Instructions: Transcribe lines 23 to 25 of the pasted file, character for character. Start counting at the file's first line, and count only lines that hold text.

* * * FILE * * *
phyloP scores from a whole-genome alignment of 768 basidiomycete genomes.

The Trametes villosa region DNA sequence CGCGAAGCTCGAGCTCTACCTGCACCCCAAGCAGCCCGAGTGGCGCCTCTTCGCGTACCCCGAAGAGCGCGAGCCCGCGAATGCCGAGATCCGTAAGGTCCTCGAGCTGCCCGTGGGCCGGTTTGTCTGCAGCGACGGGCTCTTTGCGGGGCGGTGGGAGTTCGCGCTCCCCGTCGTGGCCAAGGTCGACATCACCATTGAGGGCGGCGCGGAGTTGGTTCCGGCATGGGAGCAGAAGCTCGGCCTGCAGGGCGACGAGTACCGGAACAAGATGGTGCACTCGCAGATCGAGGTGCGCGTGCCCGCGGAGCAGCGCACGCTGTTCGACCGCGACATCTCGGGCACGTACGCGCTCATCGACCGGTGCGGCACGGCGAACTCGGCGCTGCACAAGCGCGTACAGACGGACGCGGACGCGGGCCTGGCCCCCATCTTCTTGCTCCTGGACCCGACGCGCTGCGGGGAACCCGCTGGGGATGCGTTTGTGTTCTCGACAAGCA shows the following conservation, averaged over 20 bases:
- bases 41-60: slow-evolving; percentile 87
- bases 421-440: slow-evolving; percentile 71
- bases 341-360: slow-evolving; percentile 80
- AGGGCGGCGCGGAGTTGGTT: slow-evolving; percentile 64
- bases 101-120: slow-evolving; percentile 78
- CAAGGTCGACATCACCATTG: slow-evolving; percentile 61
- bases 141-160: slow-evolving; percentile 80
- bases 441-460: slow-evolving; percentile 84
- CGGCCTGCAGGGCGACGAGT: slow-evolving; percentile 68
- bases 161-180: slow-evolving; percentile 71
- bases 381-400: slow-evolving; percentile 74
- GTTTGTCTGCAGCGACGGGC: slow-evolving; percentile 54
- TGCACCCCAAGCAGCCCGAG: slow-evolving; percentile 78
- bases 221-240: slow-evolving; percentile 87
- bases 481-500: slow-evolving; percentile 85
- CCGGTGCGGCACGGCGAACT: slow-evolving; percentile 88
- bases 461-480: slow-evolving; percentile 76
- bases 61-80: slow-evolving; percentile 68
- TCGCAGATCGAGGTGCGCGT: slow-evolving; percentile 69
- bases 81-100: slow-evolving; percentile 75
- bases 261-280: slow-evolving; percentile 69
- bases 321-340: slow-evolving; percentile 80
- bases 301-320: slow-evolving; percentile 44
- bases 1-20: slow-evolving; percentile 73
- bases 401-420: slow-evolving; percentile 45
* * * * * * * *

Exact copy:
- bases 261-280: slow-evolving; percentile 69
- bases 321-340: slow-evolving; percentile 80
- bases 301-320: slow-evolving; percentile 44